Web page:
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Certification background & overview

Certification of people providing professional services is well recognised with accountants, human resources professionals, dieticians and engineers being just a few examples. Certification sets standards of education, experience, and demonstrated knowledge and skills and evaluates people against those standards. It gives increased confidence and guidance to employers, clients, workers and the community as to the competence and standing of the person providing professional advice.

In the broader field of workplace health and safety, there are a number of disciplines who provide OHS advice to workplaces. Some of these disciplines already have Certification processes in place including ergonomists, hygienists and medical providers.

Certification of Generalist OHS Professionals/Practitioners is already standard practice in countries such as the USA, Canada, the UK and Europe. In Australia, Generalist OHS Professionals/Practitioners have lagged behind in implementing a Certification scheme to ensure that those providing Generalist OHS advice have the right skills, knowledge and qualifications. A recent international conference on the capabilities of OHS Professionals/Practitioners identified the need for countries to establish formal, recognised Certification for Generalist OHS Professionals/Practitioners that had the rigour to be recognised across country borders.

In 2007 the Health and Safety Profession Alliance (HaSPA) confirmed in its minimum standards that Certification of those providing OHS advice is important in achieving the highest level of protection for employees, employers (and other workplace health and safety stakeholders) against risks to their health and safety. The need for a specific OHS professional Certification program was also noted by Worksafe Victoria in the Maxwell review of Victorian OHS legislation.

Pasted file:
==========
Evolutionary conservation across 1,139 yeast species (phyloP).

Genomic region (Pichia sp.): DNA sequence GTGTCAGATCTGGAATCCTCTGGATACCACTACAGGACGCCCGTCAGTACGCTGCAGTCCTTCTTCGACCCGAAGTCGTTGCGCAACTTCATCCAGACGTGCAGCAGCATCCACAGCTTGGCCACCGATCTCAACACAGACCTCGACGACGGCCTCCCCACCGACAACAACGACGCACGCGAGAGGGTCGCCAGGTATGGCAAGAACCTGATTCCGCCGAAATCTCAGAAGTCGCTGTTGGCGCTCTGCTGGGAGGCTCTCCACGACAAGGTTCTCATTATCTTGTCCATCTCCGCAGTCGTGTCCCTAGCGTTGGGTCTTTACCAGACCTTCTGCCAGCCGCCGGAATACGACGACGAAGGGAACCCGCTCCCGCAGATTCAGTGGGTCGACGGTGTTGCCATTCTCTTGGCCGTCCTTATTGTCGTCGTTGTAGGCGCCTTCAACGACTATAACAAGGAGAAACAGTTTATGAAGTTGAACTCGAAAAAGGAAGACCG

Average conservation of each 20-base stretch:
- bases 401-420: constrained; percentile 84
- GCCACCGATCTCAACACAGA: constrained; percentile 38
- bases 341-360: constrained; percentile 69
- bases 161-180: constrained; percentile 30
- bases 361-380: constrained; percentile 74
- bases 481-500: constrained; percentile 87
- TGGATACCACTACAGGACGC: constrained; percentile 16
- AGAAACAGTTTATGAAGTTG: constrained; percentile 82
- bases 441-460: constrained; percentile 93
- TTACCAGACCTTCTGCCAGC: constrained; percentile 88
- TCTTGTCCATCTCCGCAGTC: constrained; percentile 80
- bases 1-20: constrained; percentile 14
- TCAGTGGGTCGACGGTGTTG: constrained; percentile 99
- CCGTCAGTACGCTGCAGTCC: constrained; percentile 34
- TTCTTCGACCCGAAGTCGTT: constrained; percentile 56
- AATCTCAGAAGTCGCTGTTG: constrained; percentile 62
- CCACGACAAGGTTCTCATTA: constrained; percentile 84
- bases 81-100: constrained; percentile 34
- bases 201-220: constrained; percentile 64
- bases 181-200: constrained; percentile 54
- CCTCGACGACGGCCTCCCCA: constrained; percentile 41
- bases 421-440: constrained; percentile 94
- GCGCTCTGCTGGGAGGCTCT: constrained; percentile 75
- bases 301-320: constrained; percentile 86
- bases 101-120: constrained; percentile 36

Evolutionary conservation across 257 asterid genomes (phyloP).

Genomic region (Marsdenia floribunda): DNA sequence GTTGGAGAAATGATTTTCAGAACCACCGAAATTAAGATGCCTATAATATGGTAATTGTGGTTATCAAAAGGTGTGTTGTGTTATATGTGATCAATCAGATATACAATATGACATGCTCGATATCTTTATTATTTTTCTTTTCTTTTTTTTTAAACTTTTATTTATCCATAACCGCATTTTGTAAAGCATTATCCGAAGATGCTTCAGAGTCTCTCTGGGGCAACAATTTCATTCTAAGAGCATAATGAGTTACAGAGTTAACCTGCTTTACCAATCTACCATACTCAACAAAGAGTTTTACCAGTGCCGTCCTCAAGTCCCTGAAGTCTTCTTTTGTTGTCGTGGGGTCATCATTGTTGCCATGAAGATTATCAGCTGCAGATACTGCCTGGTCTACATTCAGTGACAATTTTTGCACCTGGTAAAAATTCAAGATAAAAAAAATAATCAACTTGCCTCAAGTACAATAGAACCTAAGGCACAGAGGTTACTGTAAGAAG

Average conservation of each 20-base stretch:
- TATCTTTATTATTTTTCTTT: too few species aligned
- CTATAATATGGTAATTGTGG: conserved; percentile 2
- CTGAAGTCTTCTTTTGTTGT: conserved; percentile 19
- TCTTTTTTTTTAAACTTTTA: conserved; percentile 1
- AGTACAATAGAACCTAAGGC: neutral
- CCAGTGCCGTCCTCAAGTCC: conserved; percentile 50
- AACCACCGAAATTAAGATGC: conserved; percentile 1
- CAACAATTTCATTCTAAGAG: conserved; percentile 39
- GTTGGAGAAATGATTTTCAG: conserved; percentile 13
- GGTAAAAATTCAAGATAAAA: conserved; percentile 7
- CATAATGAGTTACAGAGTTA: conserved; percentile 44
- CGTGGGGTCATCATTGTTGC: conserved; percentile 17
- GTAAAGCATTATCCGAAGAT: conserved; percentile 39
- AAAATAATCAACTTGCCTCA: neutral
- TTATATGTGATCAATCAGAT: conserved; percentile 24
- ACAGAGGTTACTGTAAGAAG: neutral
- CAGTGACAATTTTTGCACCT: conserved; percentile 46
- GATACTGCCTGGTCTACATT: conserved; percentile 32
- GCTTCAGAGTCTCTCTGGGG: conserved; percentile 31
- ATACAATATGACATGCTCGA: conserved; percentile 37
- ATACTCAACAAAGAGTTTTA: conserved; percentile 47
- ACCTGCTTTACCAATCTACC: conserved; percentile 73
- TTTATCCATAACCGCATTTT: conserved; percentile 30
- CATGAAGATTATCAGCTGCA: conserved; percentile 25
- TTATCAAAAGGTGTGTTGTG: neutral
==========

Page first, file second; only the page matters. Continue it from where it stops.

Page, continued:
The Body of Knowledge project, funded by Worksafe Victoria, commenced in 2008 had three deliverables:

  1. Development and publication of the OHS Body of Knowledge;
  2. Accreditation of OHS professional education; and
  3. Certification of Generalist OHS Professionals/Practitioners.

All of these key deliverables are now in place. The structure and process for the Australian Generalist OHS Professional Certification scheme has been developed over three years of research, consultation and discussion. 

Certification will be available to all Generalist OHS Professionals/Practitioners nationally.

As the representative body for Generalist OHS Professionals/Practitioners the SIA will implement Certification. A Governance committee will be responsible for the ongoing maintenance of standards within the program, and a panel of assessors will conduct assessments managed through the SIA administration and Chief Executive.

How Certification affects the past SIA grading system

Eligibility for Certification categories is different to the grading system used until the end of 2014. Members graded under the past system are still recognised as having achieved their gradings of Chartered Professional member of the SIA (CPMSIA) Fellow of the SIA (FSIA) and Chartered Fellow of the SIA (CFSIA). However these are not certifications and so are not promoted as part of the program.

Current Fellows and Chartered Fellows of the SIA

The award of Fellow or Chartered Fellow remains as a recognition of status within the Institute, but is not a certification.  The College of Fellows remains an important part of the Safety Institute of Australia. Fellows of the Institute have an ongoing role in providing expertise and advice to the SIA, and are an SIA network. New entry criteria for the College are currently being determined by the College. Existing Fellows and Chartered Fellows who wish to seek Certification can do so, and can carry both the Fellow post nominal, as well as their new Certification post-nominal.

Current Chartered Professional Members of the SIA

CPMSIAs retain their status and post nominal as a CPMSIA. They are urged to seek Certification.